Where:
B _{ T } = Total aerial biomass (kg)
FEB = Biomass expansion factor
V = Total stem volume (m^{3})
Aerial biomass distribution partition system
Although the estimation of the FEB allows estimating the total aerial biomass derived from a forest inventory (^{Magalhães and Seifert, 2015}), the distribution of the biomass by components of the individuals coming from a P. chiapensis plantation under management is still unknown. Therefore, an aerial biomass partition system was generated by the expression (7):
Where:
B_{T} = Total aerial biomass (kg)
To know the distribution of the biomass in the tree components, a direct function of the total aerial biomass and a partition factor
Where:
B_{T} = Total aerial biomass
From which a system of equations is derived as follows:
Where:
B _{ F } = Stem biomass
B _{ R } = Branch biomass
B _{ H } = Foliage biomass
B _{ T } = Total aerial biomass
g(
Therefore, the additivity is guaranteed with the linear restrictions on the regression coefficients, in such a way that the sum of the biomass of the components is equal to the total aerial biomass, by means of equation (12) (^{Parresol, 2001}):
Fitting methods of the models
The fit of the variable expansion factor and the aerial biomass partition system were made with the SUR method or Seemingly Unrelated Regressions (^{SAS, 2011}). The SUR procedure homogenized and optimized the standard error of the parameters; with this, the complete compatibility in the aerial biomass partition system was obtained, and a lower variance was generated as well as efficient results in the predictions (^{Parresol, 2001}).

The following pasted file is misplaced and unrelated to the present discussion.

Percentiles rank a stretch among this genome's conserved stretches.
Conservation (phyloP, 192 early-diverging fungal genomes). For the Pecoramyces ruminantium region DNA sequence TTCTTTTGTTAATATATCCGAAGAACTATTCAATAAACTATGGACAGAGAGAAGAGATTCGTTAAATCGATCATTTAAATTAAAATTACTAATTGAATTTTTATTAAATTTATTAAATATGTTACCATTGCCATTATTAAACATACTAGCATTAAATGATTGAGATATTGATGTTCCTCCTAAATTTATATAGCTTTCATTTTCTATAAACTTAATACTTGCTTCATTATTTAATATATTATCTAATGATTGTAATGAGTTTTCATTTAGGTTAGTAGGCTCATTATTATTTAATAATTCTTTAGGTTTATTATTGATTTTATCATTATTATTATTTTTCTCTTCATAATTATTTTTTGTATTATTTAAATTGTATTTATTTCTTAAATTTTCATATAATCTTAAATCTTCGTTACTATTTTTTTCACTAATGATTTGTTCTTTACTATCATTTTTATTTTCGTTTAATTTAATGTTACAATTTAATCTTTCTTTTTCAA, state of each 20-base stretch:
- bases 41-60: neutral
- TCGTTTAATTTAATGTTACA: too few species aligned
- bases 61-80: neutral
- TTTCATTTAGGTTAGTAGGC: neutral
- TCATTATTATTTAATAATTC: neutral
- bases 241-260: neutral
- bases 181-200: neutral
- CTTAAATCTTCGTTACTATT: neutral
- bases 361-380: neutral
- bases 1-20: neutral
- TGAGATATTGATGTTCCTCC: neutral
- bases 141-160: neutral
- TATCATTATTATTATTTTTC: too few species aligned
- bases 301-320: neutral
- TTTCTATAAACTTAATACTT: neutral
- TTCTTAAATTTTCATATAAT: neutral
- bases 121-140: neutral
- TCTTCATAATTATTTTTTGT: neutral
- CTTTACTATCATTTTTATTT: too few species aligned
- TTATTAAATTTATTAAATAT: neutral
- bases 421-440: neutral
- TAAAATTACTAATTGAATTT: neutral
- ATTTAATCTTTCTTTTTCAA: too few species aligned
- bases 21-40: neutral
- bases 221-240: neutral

Results and Discussion
Characteristics of the forest attributes of Pinus chiapensis
The normal diameter of the sampled trees was recorded in a range of 3.20 to 26.50 cm, total height of 4.25 to 17.05 m and total aerial biomass 2.46 to 220.52 kg (Table 1). The stem was the component with a large increase in the proportion of biomass by increasing the diameter and total height. The validity of the factors of expansion of biomass and the system of participation of aerial biomass are restricted to the minimum and maximum values of the dasometric variables, this implies that they can only be applied for the species studied and for the same region.
Variables  N  Mean  Minimum  Maximum  SD 

Normal diameter (cm)  35  15.20  3.20  26.50  6.76 
Total height (m)  35  11.08  4.25  17.05  3.79 
Stem biomass (kg)  35  59.89  1.10  157.99  48.27 
Branch biomass (kg)  35  18.92  0.48  47.40  14.53 
Foliage biomass (kg)  35  8.62  0.72  20.99  6.23 
Total aerial biomass (kg)  35  87.44  2.46  220.52  68.62 
Age (years)  35  5.63  3.00  7.00  1.52 
N = Number of observations; SD. = Standard deviation.
Constant biomass expansion factor
The results of the constant FEB adjustment statistics showed a value of 97.51 % in the adjusted coefficient of determination (
Where:
B_{T} = Total aerial biomass
V = Total volume of the stem with bark (m^{3})
The estimated value of the parameter